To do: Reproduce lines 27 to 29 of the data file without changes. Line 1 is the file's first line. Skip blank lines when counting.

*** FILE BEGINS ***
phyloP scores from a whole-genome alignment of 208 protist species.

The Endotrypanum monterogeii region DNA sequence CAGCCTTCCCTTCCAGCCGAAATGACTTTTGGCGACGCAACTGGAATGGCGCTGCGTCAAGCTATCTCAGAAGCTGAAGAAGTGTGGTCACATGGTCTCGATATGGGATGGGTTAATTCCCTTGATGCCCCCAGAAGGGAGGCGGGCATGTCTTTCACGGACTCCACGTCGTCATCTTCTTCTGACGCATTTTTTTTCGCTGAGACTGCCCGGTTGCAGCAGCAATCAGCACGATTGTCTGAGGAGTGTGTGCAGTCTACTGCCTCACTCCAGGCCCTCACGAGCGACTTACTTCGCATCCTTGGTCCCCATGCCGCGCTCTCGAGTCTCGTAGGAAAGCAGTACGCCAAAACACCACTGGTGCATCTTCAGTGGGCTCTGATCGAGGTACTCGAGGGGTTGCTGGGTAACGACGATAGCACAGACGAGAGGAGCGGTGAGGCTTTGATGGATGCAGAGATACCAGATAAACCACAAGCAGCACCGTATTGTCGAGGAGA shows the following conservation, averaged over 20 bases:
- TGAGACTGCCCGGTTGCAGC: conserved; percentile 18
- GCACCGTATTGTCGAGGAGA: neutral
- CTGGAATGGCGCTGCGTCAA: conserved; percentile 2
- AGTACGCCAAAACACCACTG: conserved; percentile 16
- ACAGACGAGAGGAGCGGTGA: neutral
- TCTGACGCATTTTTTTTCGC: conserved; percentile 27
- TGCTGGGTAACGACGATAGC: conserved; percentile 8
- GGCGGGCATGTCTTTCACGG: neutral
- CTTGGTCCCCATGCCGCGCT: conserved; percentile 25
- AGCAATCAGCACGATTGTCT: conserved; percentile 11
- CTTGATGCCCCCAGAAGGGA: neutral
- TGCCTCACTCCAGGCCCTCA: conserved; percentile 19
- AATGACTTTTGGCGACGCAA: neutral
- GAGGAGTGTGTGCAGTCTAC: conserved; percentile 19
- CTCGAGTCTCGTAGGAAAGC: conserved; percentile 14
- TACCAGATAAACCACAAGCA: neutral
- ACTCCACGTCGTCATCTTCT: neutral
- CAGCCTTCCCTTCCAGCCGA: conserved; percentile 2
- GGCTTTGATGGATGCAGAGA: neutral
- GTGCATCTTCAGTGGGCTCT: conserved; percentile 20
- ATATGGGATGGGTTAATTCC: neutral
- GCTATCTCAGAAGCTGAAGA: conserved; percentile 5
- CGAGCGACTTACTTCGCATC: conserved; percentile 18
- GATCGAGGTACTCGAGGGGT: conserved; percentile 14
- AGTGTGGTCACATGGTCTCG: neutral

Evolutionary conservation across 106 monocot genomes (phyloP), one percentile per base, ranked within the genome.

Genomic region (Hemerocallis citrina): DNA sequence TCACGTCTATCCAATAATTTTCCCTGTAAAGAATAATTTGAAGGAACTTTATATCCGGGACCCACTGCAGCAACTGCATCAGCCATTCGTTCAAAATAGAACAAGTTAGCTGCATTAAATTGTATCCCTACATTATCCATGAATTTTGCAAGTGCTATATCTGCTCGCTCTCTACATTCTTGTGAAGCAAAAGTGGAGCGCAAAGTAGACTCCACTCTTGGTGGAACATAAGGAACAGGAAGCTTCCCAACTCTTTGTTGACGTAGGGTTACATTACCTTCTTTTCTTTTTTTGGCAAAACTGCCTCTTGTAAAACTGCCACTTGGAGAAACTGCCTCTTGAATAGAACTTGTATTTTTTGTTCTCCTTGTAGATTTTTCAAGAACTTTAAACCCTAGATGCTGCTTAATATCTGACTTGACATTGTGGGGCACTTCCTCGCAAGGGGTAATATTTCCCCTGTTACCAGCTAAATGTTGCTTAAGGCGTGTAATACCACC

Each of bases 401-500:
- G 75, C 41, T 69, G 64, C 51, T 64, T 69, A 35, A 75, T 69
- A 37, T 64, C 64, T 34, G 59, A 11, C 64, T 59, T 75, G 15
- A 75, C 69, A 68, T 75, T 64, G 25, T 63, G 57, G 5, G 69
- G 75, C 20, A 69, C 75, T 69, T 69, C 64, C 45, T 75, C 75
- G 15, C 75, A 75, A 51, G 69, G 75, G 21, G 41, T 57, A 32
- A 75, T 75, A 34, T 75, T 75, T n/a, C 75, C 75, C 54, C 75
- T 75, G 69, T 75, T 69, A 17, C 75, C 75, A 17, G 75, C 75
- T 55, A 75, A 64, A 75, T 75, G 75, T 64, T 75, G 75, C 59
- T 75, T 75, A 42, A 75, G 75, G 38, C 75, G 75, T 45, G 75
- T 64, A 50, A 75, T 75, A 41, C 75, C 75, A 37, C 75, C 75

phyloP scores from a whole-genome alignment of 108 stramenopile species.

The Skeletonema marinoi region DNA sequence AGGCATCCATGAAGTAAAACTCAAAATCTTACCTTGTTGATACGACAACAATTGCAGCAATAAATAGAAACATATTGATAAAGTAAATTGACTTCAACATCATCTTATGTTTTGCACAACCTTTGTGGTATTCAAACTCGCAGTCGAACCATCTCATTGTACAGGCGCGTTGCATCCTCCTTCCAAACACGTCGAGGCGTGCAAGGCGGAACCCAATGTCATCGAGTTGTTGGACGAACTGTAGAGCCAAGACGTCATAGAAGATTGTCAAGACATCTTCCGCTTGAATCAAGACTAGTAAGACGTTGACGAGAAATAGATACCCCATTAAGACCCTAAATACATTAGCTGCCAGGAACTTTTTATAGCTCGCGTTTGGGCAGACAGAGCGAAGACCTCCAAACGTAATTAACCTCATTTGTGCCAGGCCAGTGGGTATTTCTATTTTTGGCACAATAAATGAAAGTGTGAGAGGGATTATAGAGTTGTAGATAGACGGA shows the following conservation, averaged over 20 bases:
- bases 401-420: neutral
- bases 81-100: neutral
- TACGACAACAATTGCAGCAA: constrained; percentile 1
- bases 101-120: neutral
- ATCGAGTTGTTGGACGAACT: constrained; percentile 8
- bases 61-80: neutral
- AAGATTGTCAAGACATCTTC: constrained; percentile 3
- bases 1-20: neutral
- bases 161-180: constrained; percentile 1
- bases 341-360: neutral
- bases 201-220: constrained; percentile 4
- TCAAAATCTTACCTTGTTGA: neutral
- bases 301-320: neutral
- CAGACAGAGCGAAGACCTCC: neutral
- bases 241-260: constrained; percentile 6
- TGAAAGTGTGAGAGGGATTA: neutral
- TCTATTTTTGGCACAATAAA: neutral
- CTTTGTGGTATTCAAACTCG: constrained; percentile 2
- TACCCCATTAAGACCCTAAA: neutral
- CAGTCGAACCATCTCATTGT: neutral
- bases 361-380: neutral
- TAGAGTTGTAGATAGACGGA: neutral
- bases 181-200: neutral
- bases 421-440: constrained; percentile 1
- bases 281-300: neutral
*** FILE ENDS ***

- AGTGTGGTCACATGGTCTCG: neutral

Evolutionary conservation across 106 monocot genomes (phyloP), one percentile per base, ranked within the genome.

Genomic region (Hemerocallis citrina): DNA sequence TCACGTCTATCCAATAATTTTCCCTGTAAAGAATAATTTGAAGGAACTTTATATCCGGGACCCACTGCAGCAACTGCATCAGCCATTCGTTCAAAATAGAACAAGTTAGCTGCATTAAATTGTATCCCTACATTATCCATGAATTTTGCAAGTGCTATATCTGCTCGCTCTCTACATTCTTGTGAAGCAAAAGTGGAGCGCAAAGTAGACTCCACTCTTGGTGGAACATAAGGAACAGGAAGCTTCCCAACTCTTTGTTGACGTAGGGTTACATTACCTTCTTTTCTTTTTTTGGCAAAACTGCCTCTTGTAAAACTGCCACTTGGAGAAACTGCCTCTTGAATAGAACTTGTATTTTTTGTTCTCCTTGTAGATTTTTCAAGAACTTTAAACCCTAGATGCTGCTTAATATCTGACTTGACATTGTGGGGCACTTCCTCGCAAGGGGTAATATTTCCCCTGTTACCAGCTAAATGTTGCTTAAGGCGTGTAATACCACC